The Canadian Press reports the questions are part of a study completed in October to help Canadian Armed Forces “win the hearts and minds” of local populations when troops are deployed overseas: “Some of the questions were designed to probe people’s expectations about – as the study put it – ‘supernatural categories that are so prevalent in popular culture and religion.'”
Here’s a photo of a small stack of bagged and boarded comics that the Royal Canadian Mounted Police found near an abandoned squatter’s camp in the Green Timbers forest near Surrey, British Columbia. The RCMP is circulating the photo in hopes of finding the owner of the comics.
A Canadian prairie city best known for it’s petroleum industry and western motif is showing it’s geeky side this weekend.
The Calgary Comic & Entertainment Expo (CCEE) is currently taking over the city in full force, and the people and even it’s mayor are fully embracing it. All of the CCEE’s 56,000 tickets were gone before it even started.
The event kicked off Friday morning with a parade that weaved it’s way though the downtown core all the way to Olympic Plaza. The parade was marshalled by the cast of Torchwood, who led a contingency of cosplayers, guests and Calgary Mayor Naheed Nenshi gleefully rolled along in a Delorean, sporting a very McFly red vest. At the plaza, where they were greeted by an army of Storm Troopers, where Calgary Mayor Naheed Nenshi white-hatted various Expo guests, which is Calgary’s unique equivalent to being awarded the key to the city.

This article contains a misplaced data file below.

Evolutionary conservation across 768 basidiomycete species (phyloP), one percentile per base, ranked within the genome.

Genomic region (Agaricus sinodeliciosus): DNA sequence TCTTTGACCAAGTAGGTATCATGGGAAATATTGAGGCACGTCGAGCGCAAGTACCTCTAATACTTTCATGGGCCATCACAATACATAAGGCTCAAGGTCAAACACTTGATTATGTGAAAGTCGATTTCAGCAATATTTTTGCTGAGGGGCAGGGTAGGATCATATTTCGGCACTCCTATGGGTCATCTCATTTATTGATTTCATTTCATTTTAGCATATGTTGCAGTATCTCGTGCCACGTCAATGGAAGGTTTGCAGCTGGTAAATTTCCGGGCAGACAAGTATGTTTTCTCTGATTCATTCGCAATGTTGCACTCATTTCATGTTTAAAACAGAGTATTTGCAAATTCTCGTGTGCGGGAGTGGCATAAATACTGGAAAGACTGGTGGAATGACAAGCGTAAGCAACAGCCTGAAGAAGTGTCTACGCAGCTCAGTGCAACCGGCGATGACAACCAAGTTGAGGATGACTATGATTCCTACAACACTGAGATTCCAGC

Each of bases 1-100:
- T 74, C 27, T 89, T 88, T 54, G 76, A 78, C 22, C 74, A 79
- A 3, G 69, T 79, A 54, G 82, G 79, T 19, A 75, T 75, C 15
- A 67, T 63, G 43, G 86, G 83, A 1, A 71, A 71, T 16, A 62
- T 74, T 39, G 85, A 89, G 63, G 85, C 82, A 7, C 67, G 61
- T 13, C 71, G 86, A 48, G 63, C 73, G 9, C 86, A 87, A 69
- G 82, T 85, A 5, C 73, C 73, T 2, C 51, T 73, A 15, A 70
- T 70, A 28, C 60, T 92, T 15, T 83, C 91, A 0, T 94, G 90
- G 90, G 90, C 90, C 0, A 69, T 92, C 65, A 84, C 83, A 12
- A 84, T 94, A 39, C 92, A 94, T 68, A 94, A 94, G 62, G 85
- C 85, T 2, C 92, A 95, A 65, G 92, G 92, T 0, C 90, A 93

The Canadian cartoonists who just completed a successful Indiegogo campaign to publish their homegrown superhero anthology True Patriot are back, but this time they aren’t in it for themselves: They’ve just launched a second Indiegogo campaign to raise funds for the Red Cross.
As the text on the Indiegogo page explains:
Canadian customs has long had a reputation for being quick to seize any comics they find potentially obscene, and Tom Neely learned that the hard way this morning, as Canadian customs officers reportedly confiscated the five copies of the Black Eye anthology that he was bringing with him to the Toronto Comic Arts Festival. Ryan Standfest, editor/publisher of Rotland Press + Comic Works, which publishes Black Eye, emailed Neely’s account of the incident to The Comics Journal:
… They took ‘em. I tried to get them to just ship them back to me at home, but they said they were required to send it to Ottawa for review… if they found the material to be ‘obscene’ they would take ‘further action.’ I asked what ‘further action’ meant and he said they would just destroy them. Or there is a chance they might ship them back to me.
Black Eye is an anthology of dark humor, which was funded in part by a Kickstarter campaign; apparently a page by singly named artist Onsmith is what first caught the customs officer’s eye. The book also contains work by Ivan Brunetti, Lilli Carré, and Paul Hornschemeier, among others, and essays by Jeet Heer and other luminaries, and an interview with Al Feldstein … it’s hard to argue that this anthology wouldn’t have redeeming features. Nonetheless, the customs agent wouldn’t let it through, and kept talking about “further action,” which certainly sounds ominous.
Although Neely seems to have been taken by surprise, the Comic Book Legal Defense Fund issued an advisory just two months ago about taking comics across international borders.
And this certainly isn’t the first time this has happened. Continue Reading »